HYDROPONIC STORE OWNERS SHOULD HELP US: POLICE
Many Customers Grow Vegetables: Shop Owner
Hydroponic stores should help police track down marijuana grow operations, a York Regional Police drug squad officer says.
If indoor growing supply shops tracked customer purchases and informed police of suspicious buys, it would make stopping large-scale marijuana operations easier, Det. Don Cardwell said.
"We just want them to co-operate with us," he said.
But just because a store sells hydroponics and indoor growing equipment, it doesn't mean it's supplying marijuana operations, Wendy Herbert of Markham Hydroponics said.
"A lot of our customers are vegetable growers concerned about pesticides and preservatives and those that want to grow their own vegetables year-round," Ms Herbert said. "They have jobs, they don't have time to set up massive marijuana grow operations or get involved with organized crime and we don't want to be involved in anything illegal either."
But police say hydroponics equipment stores help marijuana growers set up their operations.
Some of them advertise during pot friendly radio shows and, although they won't admit to police or the press, many of them will tell trusted customers all they need to know about growing weed indoors, Det. Cardwell said.
"Who is going to purchase all that expensive equipment just to grow tomatoes?" he asked.
"It just doesn't make sense. The tomatoes aren't worth the cost of electricity to run those lights. We know what they're up to."
Hydroponics is actually a soil-free system using nutrients and water to grow plants under lights indoors. While most marijuana grow operations use the same lighting systems, they use soil, not hydroponics.
Markham Hydroponics won't serve customers who admit they want to set up an illegal marijuana grow, Ms Herbert said. But they don't pry into their customers private business, either.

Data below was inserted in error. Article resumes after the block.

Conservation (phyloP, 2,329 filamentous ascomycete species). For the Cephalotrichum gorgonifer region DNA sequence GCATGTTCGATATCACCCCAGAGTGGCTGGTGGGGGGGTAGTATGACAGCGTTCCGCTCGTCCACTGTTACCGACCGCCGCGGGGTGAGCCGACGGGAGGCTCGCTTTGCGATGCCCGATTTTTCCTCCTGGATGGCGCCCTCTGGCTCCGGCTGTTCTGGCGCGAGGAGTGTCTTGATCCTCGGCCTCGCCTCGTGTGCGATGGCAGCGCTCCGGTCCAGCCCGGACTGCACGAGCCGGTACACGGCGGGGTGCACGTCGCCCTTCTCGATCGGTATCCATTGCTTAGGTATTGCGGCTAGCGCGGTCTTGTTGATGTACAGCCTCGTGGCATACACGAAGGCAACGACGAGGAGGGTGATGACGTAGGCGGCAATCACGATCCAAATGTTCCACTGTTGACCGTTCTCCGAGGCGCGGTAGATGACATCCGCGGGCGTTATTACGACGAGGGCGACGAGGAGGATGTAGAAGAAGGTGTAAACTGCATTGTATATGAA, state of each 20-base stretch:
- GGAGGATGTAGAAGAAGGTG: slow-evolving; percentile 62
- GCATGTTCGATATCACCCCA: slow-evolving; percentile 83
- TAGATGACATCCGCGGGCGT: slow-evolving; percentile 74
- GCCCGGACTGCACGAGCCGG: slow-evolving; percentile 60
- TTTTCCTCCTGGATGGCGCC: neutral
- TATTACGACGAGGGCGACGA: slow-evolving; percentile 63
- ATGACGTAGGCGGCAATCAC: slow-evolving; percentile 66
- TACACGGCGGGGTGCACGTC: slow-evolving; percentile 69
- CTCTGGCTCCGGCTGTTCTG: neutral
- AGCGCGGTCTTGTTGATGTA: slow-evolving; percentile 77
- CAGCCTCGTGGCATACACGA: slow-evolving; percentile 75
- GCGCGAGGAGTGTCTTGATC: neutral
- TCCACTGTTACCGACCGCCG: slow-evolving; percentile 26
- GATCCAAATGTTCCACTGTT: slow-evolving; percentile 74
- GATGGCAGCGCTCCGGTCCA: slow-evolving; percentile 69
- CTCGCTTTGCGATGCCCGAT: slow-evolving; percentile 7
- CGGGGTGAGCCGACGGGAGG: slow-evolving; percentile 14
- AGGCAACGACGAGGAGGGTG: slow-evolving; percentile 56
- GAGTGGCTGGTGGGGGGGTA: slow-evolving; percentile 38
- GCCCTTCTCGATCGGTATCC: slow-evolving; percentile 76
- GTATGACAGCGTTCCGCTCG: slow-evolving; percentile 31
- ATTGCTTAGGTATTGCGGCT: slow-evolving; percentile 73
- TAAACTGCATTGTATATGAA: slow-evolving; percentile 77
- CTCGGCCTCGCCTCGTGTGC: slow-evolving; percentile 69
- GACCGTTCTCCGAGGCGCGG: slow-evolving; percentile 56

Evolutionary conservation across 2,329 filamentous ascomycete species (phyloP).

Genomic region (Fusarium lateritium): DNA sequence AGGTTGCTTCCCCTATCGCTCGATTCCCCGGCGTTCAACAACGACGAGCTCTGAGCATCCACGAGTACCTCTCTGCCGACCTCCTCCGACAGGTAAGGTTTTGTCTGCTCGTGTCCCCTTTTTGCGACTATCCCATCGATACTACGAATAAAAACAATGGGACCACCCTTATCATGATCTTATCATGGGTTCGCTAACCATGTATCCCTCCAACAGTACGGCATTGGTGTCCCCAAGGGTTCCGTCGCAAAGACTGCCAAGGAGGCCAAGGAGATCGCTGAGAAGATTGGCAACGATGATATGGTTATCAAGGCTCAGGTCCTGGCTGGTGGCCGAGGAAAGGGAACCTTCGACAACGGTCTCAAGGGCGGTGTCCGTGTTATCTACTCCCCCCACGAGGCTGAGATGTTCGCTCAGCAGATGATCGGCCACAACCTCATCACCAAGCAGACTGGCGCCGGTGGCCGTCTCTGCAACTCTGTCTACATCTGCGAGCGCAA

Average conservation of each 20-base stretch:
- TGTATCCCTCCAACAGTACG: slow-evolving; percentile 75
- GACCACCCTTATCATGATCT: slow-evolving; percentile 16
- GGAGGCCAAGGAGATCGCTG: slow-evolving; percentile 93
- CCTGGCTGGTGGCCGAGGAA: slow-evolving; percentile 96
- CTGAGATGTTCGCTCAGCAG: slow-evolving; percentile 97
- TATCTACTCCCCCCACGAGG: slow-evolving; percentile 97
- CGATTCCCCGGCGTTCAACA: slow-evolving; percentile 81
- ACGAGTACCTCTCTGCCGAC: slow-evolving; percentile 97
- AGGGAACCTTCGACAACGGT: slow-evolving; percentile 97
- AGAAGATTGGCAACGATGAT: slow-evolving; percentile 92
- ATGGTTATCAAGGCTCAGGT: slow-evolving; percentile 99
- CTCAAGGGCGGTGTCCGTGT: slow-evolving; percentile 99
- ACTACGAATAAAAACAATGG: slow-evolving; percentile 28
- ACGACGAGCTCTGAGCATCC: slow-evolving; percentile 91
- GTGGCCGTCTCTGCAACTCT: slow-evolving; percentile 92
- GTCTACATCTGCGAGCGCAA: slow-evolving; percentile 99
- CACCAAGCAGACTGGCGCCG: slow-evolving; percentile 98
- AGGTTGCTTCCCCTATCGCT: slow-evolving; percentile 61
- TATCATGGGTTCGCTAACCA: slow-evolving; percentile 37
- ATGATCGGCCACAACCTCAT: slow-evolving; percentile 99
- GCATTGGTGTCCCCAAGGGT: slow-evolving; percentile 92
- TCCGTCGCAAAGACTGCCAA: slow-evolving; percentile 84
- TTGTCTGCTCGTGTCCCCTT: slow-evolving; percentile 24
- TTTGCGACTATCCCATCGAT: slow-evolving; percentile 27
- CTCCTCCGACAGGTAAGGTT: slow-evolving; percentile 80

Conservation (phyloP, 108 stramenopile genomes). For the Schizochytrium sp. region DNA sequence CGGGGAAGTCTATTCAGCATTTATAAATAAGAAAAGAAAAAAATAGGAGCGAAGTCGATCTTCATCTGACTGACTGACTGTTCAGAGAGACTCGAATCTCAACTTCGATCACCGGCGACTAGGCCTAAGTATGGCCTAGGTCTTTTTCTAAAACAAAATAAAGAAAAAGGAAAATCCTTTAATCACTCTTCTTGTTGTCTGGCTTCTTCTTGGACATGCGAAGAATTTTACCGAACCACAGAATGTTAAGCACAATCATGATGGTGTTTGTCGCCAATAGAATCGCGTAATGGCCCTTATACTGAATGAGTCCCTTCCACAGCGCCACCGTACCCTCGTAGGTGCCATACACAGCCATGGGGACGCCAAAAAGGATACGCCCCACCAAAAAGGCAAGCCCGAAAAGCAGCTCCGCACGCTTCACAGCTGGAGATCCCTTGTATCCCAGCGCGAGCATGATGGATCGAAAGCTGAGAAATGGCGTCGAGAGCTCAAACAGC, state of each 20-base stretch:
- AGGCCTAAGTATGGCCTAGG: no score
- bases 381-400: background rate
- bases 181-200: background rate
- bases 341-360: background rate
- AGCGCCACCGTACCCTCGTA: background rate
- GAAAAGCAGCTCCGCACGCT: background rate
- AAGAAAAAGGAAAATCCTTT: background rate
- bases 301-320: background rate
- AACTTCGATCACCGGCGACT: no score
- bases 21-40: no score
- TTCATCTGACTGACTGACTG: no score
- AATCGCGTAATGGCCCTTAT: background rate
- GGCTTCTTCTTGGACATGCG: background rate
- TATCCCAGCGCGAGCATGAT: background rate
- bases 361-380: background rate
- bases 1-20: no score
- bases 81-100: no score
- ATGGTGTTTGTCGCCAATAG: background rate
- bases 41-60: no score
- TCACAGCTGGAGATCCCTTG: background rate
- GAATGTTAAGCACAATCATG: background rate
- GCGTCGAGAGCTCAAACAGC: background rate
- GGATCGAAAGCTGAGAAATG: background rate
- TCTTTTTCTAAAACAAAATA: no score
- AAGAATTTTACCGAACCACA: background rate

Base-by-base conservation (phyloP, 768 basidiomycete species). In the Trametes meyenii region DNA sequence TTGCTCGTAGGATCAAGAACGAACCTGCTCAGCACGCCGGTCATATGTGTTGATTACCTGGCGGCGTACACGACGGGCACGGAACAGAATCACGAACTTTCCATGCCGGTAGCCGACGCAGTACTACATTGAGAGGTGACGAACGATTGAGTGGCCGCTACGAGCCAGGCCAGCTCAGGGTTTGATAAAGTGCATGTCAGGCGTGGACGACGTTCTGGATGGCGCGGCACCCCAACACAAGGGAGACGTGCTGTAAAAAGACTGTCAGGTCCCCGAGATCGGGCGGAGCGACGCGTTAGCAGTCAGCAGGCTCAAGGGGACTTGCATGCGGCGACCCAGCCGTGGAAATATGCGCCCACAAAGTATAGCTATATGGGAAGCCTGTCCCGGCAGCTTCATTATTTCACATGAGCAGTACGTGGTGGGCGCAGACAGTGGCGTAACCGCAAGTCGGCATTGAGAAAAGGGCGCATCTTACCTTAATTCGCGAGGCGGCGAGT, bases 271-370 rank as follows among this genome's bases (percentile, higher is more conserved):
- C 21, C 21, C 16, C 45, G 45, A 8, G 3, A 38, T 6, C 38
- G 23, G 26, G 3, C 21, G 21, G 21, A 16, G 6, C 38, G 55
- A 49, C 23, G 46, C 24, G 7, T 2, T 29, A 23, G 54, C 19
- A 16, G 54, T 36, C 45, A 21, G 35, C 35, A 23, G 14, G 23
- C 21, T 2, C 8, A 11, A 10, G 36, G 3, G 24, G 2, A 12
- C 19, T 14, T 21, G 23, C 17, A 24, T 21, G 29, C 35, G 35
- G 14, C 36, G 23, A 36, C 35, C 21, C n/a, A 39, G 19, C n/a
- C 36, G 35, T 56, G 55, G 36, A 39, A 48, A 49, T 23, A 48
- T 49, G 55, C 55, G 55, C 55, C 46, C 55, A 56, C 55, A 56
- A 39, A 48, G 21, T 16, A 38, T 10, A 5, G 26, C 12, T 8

"We don't ask them what they are going to grow," Ms Herbert said. "It's not our business. If they say they want to grow marijuana, we won't give them the advice they need, but I think most large-scale grow operations are buying wholesale, not through stores like us."
The Home Depot sells high powered full spectrum lights, soil and a lot of the products marijuana growers need.
But they will not track purchases or inform police if they suspect someone is growing pot.
"If we are asked by police to co-operate with an investigation, we will,"
public relations manager Nick Cowling said. "Tracking fertilizer and light purchases and giving that information to police has some serious privacy issue implications. Also, we're not here to judge what people are doing with our products."
There are some hydroponics suppliers who do appeal to pot growers, Ms Herbert admits, but not Markham Hydroponics, which looks like a typical garden supply shop.
It doesn't sell marijuana seeds and has no hidden agenda, Ms Herbert said.
"We're trying to get away from that negative image," she said. "It gives us a dirty name."